By supporting Christianity, the Roman state specifically undermined its religious conventions. Finally, at this point, Romans considered their sovereign a divine being. Nevertheless, the Christian confidence in one God, who was not the ruler, debilitated the authority and credibility of the Roman ruler (Vaage 76).

Christianity's Control and the Fall of the Roman Empire

At that ideal moment, Christianity attacked agnosticism and took away its freedom, wrecking the center establishment of the Roman Empire. The Christian religion spread so quickly that soon it turned into the established religion of the Empire. The ruler, in conjunction with the clergy, practiced supreme authority and this helped the latter to be engaged with the dynamic legislative issue, thus interfering with the traditional Romans ruling authority (Santosuosso 586).

Constantine and later Emperors trying to advance the religion made it simpler for Christians to enter the political arena and gave tax reductions to Christian ministers. Individuals hoping to excel politically much of the time mishandled these privileges (Aaron). Tax privileges for the Christian clergymen meant more burden for the low-income taxpayers. High taxes collected from the citizen, prompted most of them to sell themselves into slavery; slaves did not need to pay expense and opportunity from charges was more alluring than individual freedom. The reduction of tax collections denied the empire the necessary funds to sustain the military and the imperial guards, which were essential for emperor rule(Santosuosso).

The Splitting of the Empire and Economic Conflicts

Constantine initiated another change that quickened the fall of the Roman Empire. He split the domain into two sections: the western half focused in Rome, and the eastern half ruled from Constantinople, a new city. Scholars likewise explain that Constantinople was built with a specific end goal to give a place to the youthful religion of Christianity to develop in a domain purer than that of degenerate Rome. The western segment spoke typically Latin and was Roman Catholic. The eastern territory communicated in Greek and was beneath the Eastern Orthodox division of the Christian church. After various time, the east developed, as the west collapsed. Splitting of the empire eased the manipulation of the military in the two sections creating political disputes, which escalated to economic conflicts.

This division of the empire to cater for the young Christian community in the eastern empire precipitated the economic ailment of the western empire. A decrease in farming yields in the western empire prompted higher food costs. The western portion of the realm had an expansive exchange shortage with the eastern half. The west obtained extravagance products from the east yet had nothing to offer in return. Shortage of liquid cash prompted the legislature to start creating more coins with less silver substance provoking inflation, which catalyzed the collapse of the empire.

The Weakness of the Rulers and the Rise of Christian Power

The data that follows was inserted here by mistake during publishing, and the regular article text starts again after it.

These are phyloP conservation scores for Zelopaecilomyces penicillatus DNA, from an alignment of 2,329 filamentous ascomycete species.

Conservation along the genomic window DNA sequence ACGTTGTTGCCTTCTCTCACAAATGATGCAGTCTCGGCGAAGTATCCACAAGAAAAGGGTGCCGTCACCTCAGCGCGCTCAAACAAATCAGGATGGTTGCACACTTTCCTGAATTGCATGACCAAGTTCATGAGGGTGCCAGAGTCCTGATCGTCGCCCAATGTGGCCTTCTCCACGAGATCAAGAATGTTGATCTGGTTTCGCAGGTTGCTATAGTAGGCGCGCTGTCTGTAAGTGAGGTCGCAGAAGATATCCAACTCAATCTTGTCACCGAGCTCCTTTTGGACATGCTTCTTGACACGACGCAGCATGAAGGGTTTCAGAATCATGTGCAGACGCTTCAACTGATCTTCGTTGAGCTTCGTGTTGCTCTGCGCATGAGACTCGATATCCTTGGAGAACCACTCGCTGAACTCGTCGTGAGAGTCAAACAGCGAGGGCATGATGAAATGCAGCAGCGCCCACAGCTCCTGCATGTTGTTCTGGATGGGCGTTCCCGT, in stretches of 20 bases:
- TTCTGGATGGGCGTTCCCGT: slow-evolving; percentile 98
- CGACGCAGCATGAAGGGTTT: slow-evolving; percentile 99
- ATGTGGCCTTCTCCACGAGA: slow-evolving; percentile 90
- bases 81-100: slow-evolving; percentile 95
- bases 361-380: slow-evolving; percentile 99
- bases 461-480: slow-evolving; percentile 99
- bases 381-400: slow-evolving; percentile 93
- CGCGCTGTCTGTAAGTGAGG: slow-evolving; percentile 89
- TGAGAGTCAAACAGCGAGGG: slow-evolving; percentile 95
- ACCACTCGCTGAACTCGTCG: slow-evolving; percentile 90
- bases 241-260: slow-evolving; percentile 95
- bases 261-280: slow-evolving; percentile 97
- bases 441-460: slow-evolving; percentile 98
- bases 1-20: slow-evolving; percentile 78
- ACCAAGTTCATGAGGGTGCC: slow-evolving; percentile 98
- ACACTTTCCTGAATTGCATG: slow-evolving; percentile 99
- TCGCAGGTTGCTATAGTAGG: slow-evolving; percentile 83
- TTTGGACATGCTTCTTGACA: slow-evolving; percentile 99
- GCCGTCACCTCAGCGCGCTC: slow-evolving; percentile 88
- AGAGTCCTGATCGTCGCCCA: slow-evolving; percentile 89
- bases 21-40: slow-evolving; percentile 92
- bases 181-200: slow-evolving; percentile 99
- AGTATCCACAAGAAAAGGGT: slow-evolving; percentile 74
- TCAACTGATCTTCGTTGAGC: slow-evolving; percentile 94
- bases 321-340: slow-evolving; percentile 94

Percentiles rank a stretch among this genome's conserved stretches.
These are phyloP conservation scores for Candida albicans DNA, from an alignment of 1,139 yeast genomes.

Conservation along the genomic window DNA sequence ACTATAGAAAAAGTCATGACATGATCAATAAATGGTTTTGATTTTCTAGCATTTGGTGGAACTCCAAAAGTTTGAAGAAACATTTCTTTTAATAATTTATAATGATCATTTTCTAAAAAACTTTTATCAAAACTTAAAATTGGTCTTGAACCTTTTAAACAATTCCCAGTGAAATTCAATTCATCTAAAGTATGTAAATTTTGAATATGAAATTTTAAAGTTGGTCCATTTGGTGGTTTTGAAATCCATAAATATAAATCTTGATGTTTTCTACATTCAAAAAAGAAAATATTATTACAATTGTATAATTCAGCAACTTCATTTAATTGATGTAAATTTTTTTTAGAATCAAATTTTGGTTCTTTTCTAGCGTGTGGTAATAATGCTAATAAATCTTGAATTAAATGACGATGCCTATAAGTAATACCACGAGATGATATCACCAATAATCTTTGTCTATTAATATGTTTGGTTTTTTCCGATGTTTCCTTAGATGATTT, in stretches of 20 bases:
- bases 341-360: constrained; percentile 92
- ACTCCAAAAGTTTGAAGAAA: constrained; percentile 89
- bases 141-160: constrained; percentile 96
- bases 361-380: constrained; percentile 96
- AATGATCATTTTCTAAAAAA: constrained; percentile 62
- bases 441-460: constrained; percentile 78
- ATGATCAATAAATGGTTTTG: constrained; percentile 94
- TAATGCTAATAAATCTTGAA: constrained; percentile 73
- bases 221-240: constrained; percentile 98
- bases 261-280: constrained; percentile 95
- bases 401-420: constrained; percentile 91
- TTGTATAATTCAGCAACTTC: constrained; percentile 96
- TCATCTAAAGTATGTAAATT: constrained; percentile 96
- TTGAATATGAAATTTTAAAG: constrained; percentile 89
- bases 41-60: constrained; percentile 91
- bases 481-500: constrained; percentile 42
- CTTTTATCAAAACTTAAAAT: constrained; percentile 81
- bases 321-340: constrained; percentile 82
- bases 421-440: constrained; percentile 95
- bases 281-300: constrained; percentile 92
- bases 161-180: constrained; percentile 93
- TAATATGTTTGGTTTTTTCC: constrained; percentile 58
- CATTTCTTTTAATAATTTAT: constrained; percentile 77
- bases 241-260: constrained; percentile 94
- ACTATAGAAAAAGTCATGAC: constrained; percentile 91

The dilapidated condition of the Roman Empire similarly flagged the weak point of the ruler. This condition increased toward the conclusion of the empire's power. The disintegration of the imperial power urged the clerical experts to go into dynamic governmental issues. The fathers of the church started to aggregate increasingly control, and their involvement in political matters began to increase in cosmic extents (Ferrero 79). Leaders of the Christian faith turned out to be progressively influential, disintegrating the rulers' authority. For instance, Bishop Ambrose debilitated to withhold the holy sacrament, thus, forcing Emperor Theodosius to do the will of the church. Since Roman civil and religious life were intertwined, Cristian leaders controlled the fortune of Rome, prophetic books advised pioneers what they expected to win wars, and heads were exalted; Christian religious convictions and fidelities clashed with the working of empire, thus weakening its grips on power (Barnes 91).

The Influence of Christianity on the Roman Empire's Fall

With the growing weakness of the Roman rulers, they were unable to stop power assimilation by the Christian clergyman (Vaage 121). With the drop of the Roman territory, the political tradition and basics equally found themselves in disaster. This once more encouraged the expansion of the force of Christianity. It showed up as the representative of Roman convention and underscored the solidarity and respectability of the empire. Because of the breaking down of the Roman Empire and progressive decay of the imperial power, authority and power shifted from the palace to the church, and, in the course of time; the congregation turned into a hotbed of administrative issues. Pope and ministers tossed their weight for serious political purposeful publicity. The dominance marked the demise of the Roman Empire, The clergy was the genuine power, and the decision of all issues would originate from the Christian church (Ferrero 86).

Work cited

Aaron. "Causes And Effects Of The Popularization Of Christianity In The Roman Empire.." Anthologyoi.Com, 2006,

Barnes, Timothy. Constantine: Dynasty, Religion, and Power in the Later Roman Empire. N.p., 2013. Web.

Digeser, Elizabeth DePalma. "Constantine and the Christian Empire (Review)." Journal of Early Christian Studies 13.4 (2005): 527-528. Web.

Ferrero, Mario. "The Triumph of Christianity in the Roman Empire: An Economic Interpretation." European Journal of Political Economy 24.1 (2008): 73-87. Web.

Lim, Richard. "The Later Roman Empire." The Oxford Handbook of Roman Studies. N.p., 2012. Web.

Santosuosso, Antonio. "The Fall of the Roman Empire: A New History of Rome and the Barbarians - By Peter Heather." Historian 69.3 (2007): 585-587. Web.

Vaage, Leif E. Religious Rivalries in the Early Roman Empire and the Rise of Christianity. Vol. 18. N.p., 2006. Web.

June 26, 2023